An Easier Way to Track Calf Health

Calf Health Scoring AppEarly diagnosis and treatment of disease in your calves can reduce the economic impact sickness and mortality have on your farm, while improving calf health and welfare. Catching disease sooner makes it easier to treat – requiring less medical care and antibiotics, as well as preventing a herd level outbreak and further complications. This leads to improved average daily gain. However, early disease detection can be challenging as some symptoms can be difficult to identify and monitor.

Two apps from the University of Wisconsin (UW) School of Veterinary Medicine aim to help producers make health scoring of their calves easier. Based on Dr. Sheila McGuirk’s “Calf Health Scoring” chart, the apps allow you to keep track of health parameters such as nasal discharge, ocular (eye) discharge, ear position/head carriage, appetite, attitude, coughing, rectal temperature, manure consistency, navel characteristics, and appearance of the joints. The apps provide a simple to use interface that displays photos and descriptions of health parameters so you can score each calf on a scale of 0 to 3, representing normal to very abnormal observations (see photo). If two or more parameters are moderately or severely abnormal (scores 2 or 3), disease is likely present, and the app will alert you. Find the scoring chart here.

The “Group Pen Respiratory Scorer” allows you to make observations at a pen level, and classify any high risk pens (a pen with more than 25 per cent of calves with two or more abnormal observations) and potentially sick animals. You can then score each animal in a high risk pen using the “Calf Health Scorer” to track disease progression. If you prefer, the “Calf Health Scorer” can be used independently of the “Group Pen Respiratory Scorer” to score each calf individually.

Calves should be health scored twice weekly. You can set aside a small amount of time daily to score a few pens or you can score your whole herd at once. Health scoring calves may be something you are already doing, but making it systematic and recording your observations will help you to catch illness sooner, identify patterns and keep track of treatments administered. Twice weekly health scoring should not replace daily observations – you should health score animals found to have abnormal observations more frequently, and you should record any abnormal findings as you see them.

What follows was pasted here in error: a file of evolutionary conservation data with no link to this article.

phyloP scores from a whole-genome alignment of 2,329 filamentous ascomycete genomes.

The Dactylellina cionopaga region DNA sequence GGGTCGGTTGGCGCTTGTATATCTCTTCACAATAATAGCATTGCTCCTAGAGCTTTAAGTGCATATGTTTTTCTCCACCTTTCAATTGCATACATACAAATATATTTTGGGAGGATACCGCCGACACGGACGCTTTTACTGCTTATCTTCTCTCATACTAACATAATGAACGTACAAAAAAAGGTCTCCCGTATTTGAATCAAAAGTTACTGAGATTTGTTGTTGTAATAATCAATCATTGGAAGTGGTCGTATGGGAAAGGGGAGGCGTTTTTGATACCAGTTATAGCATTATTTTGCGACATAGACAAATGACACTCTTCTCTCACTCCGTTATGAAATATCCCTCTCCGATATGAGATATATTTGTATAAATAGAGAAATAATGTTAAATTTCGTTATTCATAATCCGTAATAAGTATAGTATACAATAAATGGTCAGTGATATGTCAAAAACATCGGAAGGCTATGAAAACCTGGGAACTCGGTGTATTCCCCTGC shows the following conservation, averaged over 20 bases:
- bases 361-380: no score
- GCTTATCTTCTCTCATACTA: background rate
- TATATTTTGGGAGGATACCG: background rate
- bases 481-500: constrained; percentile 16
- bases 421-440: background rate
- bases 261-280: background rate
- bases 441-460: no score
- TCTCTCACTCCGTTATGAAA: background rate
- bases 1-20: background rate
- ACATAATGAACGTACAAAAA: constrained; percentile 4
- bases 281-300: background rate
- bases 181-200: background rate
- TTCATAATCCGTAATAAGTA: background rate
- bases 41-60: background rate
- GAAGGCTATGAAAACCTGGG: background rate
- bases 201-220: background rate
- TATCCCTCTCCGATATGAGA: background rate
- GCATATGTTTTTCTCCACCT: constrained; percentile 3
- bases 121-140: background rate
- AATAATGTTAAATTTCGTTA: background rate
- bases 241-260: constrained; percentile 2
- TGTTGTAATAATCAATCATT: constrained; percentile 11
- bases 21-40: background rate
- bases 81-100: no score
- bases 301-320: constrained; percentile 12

Once you have completed the health scoring, you can review a report generated by the app, indicating which calves need to be treated and which calves were treated in the past. It is easy to send information about your herd’s health by email, making sharing important health records with your herd veterinarian a breeze.

Dr. Dave Renaud, Ph.D. candidate at the University of Guelph and bovine veterinarian at Main Street Animal Hospital in Cambridge, Ontario uses the app as part of his calf health research. He says, “The app is a really valuable tool that allows a standardized approach to identifying sick calves. When using the app, producers might be surprised that they may be able to identify sick calves sooner. Also, it is a great way to ensure everyone identifying sick calves on the farm is using the same approach so no sick calves are missed.”

You may see an initial increase in number of calves treated, treatment costs, respiratory illness, and calls to your herd veterinarian as sick calves are noticed earlier. However, early disease detection will reduce treatment costs, the number of calves given repeat treatments, sickness, and mortality over time. Further, you will be able to track performance, cost of production, disease incidence, and treatment efficacy to measure average daily gain and long term improvement in profitability. Those outcomes make health scoring worth the investment.

The “Group Pen Respiratory Scorer” and “Calf Health Scorer” apps are currently only available for iPad and cost $2.99 each. An Android version is currently in development.